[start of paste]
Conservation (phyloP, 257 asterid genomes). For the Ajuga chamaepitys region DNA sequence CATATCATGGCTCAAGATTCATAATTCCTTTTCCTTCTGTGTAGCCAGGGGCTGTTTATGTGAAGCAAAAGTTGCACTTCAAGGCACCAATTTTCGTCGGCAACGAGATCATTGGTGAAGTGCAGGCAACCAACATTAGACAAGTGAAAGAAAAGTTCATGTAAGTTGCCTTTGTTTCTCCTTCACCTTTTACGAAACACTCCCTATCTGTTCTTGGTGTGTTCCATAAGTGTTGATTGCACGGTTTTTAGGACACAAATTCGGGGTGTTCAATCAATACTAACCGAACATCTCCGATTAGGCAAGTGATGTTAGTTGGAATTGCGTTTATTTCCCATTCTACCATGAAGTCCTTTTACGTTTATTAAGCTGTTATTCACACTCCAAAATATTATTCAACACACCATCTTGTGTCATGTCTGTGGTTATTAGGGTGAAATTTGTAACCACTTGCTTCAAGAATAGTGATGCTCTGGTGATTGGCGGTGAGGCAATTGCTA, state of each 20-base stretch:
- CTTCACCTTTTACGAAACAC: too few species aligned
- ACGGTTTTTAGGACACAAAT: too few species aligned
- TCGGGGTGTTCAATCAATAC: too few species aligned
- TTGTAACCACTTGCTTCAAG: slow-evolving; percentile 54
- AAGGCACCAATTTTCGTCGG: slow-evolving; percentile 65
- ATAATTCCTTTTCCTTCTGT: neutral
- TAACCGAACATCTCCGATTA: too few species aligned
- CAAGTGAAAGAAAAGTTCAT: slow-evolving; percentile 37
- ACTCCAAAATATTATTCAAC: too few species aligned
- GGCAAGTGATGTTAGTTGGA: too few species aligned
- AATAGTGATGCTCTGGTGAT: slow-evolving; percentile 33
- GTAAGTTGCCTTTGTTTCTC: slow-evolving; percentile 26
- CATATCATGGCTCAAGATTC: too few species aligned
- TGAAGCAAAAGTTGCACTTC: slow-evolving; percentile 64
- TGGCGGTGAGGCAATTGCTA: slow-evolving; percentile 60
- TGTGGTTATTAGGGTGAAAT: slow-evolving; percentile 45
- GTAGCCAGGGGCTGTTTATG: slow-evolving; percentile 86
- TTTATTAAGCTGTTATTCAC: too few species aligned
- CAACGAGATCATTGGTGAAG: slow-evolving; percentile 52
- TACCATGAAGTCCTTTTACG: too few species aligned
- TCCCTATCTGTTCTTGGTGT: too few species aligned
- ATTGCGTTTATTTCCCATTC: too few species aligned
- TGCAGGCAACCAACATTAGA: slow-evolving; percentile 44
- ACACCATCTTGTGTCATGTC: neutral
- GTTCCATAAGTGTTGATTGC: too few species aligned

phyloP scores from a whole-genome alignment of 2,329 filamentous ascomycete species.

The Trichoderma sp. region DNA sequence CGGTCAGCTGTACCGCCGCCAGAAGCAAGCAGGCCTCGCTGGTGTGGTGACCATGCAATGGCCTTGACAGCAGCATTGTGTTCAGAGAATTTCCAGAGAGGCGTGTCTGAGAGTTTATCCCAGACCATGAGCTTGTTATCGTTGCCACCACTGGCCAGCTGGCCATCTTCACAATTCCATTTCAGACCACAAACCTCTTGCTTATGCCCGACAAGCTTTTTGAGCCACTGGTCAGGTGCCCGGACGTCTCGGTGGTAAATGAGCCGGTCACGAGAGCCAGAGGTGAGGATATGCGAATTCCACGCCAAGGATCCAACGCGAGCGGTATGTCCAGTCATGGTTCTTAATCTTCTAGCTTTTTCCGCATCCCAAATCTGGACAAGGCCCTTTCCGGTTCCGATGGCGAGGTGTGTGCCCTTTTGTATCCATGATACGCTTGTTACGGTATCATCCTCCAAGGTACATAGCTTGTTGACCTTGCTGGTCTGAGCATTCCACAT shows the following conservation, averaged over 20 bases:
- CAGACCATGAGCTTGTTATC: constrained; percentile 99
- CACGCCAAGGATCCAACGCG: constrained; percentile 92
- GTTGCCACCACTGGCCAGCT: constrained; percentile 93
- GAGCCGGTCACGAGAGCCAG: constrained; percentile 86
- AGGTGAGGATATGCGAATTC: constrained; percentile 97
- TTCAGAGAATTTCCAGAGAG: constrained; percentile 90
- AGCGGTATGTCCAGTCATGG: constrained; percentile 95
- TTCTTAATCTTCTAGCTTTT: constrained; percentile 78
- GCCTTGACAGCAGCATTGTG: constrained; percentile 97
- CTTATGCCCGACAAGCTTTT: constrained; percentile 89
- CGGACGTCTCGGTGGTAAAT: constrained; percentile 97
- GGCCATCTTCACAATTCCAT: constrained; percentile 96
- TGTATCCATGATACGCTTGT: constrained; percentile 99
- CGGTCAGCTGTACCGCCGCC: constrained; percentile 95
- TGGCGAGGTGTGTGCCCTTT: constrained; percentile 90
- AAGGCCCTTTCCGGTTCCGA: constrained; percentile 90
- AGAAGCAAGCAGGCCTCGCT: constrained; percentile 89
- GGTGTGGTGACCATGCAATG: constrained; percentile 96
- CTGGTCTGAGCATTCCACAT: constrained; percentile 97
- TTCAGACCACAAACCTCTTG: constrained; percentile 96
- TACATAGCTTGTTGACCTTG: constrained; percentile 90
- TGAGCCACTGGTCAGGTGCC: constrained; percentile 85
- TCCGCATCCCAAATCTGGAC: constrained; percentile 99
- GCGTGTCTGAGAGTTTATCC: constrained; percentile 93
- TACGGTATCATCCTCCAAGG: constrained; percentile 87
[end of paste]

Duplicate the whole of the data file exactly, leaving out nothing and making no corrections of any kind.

Conservation (phyloP, 257 asterid genomes). For the Ajuga chamaepitys region DNA sequence CATATCATGGCTCAAGATTCATAATTCCTTTTCCTTCTGTGTAGCCAGGGGCTGTTTATGTGAAGCAAAAGTTGCACTTCAAGGCACCAATTTTCGTCGGCAACGAGATCATTGGTGAAGTGCAGGCAACCAACATTAGACAAGTGAAAGAAAAGTTCATGTAAGTTGCCTTTGTTTCTCCTTCACCTTTTACGAAACACTCCCTATCTGTTCTTGGTGTGTTCCATAAGTGTTGATTGCACGGTTTTTAGGACACAAATTCGGGGTGTTCAATCAATACTAACCGAACATCTCCGATTAGGCAAGTGATGTTAGTTGGAATTGCGTTTATTTCCCATTCTACCATGAAGTCCTTTTACGTTTATTAAGCTGTTATTCACACTCCAAAATATTATTCAACACACCATCTTGTGTCATGTCTGTGGTTATTAGGGTGAAATTTGTAACCACTTGCTTCAAGAATAGTGATGCTCTGGTGATTGGCGGTGAGGCAATTGCTA, state of each 20-base stretch:
- CTTCACCTTTTACGAAACAC: too few species aligned
- ACGGTTTTTAGGACACAAAT: too few species aligned
- TCGGGGTGTTCAATCAATAC: too few species aligned
- TTGTAACCACTTGCTTCAAG: slow-evolving; percentile 54
- AAGGCACCAATTTTCGTCGG: slow-evolving; percentile 65
- ATAATTCCTTTTCCTTCTGT: neutral
- TAACCGAACATCTCCGATTA: too few species aligned
- CAAGTGAAAGAAAAGTTCAT: slow-evolving; percentile 37
- ACTCCAAAATATTATTCAAC: too few species aligned
- GGCAAGTGATGTTAGTTGGA: too few species aligned
- AATAGTGATGCTCTGGTGAT: slow-evolving; percentile 33
- GTAAGTTGCCTTTGTTTCTC: slow-evolving; percentile 26
- CATATCATGGCTCAAGATTC: too few species aligned
- TGAAGCAAAAGTTGCACTTC: slow-evolving; percentile 64
- TGGCGGTGAGGCAATTGCTA: slow-evolving; percentile 60
- TGTGGTTATTAGGGTGAAAT: slow-evolving; percentile 45
- GTAGCCAGGGGCTGTTTATG: slow-evolving; percentile 86
- TTTATTAAGCTGTTATTCAC: too few species aligned
- CAACGAGATCATTGGTGAAG: slow-evolving; percentile 52
- TACCATGAAGTCCTTTTACG: too few species aligned
- TCCCTATCTGTTCTTGGTGT: too few species aligned
- ATTGCGTTTATTTCCCATTC: too few species aligned
- TGCAGGCAACCAACATTAGA: slow-evolving; percentile 44
- ACACCATCTTGTGTCATGTC: neutral
- GTTCCATAAGTGTTGATTGC: too few species aligned

phyloP scores from a whole-genome alignment of 2,329 filamentous ascomycete species.

The Trichoderma sp. region DNA sequence CGGTCAGCTGTACCGCCGCCAGAAGCAAGCAGGCCTCGCTGGTGTGGTGACCATGCAATGGCCTTGACAGCAGCATTGTGTTCAGAGAATTTCCAGAGAGGCGTGTCTGAGAGTTTATCCCAGACCATGAGCTTGTTATCGTTGCCACCACTGGCCAGCTGGCCATCTTCACAATTCCATTTCAGACCACAAACCTCTTGCTTATGCCCGACAAGCTTTTTGAGCCACTGGTCAGGTGCCCGGACGTCTCGGTGGTAAATGAGCCGGTCACGAGAGCCAGAGGTGAGGATATGCGAATTCCACGCCAAGGATCCAACGCGAGCGGTATGTCCAGTCATGGTTCTTAATCTTCTAGCTTTTTCCGCATCCCAAATCTGGACAAGGCCCTTTCCGGTTCCGATGGCGAGGTGTGTGCCCTTTTGTATCCATGATACGCTTGTTACGGTATCATCCTCCAAGGTACATAGCTTGTTGACCTTGCTGGTCTGAGCATTCCACAT shows the following conservation, averaged over 20 bases:
- CAGACCATGAGCTTGTTATC: constrained; percentile 99
- CACGCCAAGGATCCAACGCG: constrained; percentile 92
- GTTGCCACCACTGGCCAGCT: constrained; percentile 93
- GAGCCGGTCACGAGAGCCAG: constrained; percentile 86
- AGGTGAGGATATGCGAATTC: constrained; percentile 97
- TTCAGAGAATTTCCAGAGAG: constrained; percentile 90
- AGCGGTATGTCCAGTCATGG: constrained; percentile 95
- TTCTTAATCTTCTAGCTTTT: constrained; percentile 78
- GCCTTGACAGCAGCATTGTG: constrained; percentile 97
- CTTATGCCCGACAAGCTTTT: constrained; percentile 89
- CGGACGTCTCGGTGGTAAAT: constrained; percentile 97
- GGCCATCTTCACAATTCCAT: constrained; percentile 96
- TGTATCCATGATACGCTTGT: constrained; percentile 99
- CGGTCAGCTGTACCGCCGCC: constrained; percentile 95
- TGGCGAGGTGTGTGCCCTTT: constrained; percentile 90
- AAGGCCCTTTCCGGTTCCGA: constrained; percentile 90
- AGAAGCAAGCAGGCCTCGCT: constrained; percentile 89
- GGTGTGGTGACCATGCAATG: constrained; percentile 96
- CTGGTCTGAGCATTCCACAT: constrained; percentile 97
- TTCAGACCACAAACCTCTTG: constrained; percentile 96
- TACATAGCTTGTTGACCTTG: constrained; percentile 90
- TGAGCCACTGGTCAGGTGCC: constrained; percentile 85
- TCCGCATCCCAAATCTGGAC: constrained; percentile 99
- GCGTGTCTGAGAGTTTATCC: constrained; percentile 93
- TACGGTATCATCCTCCAAGG: constrained; percentile 87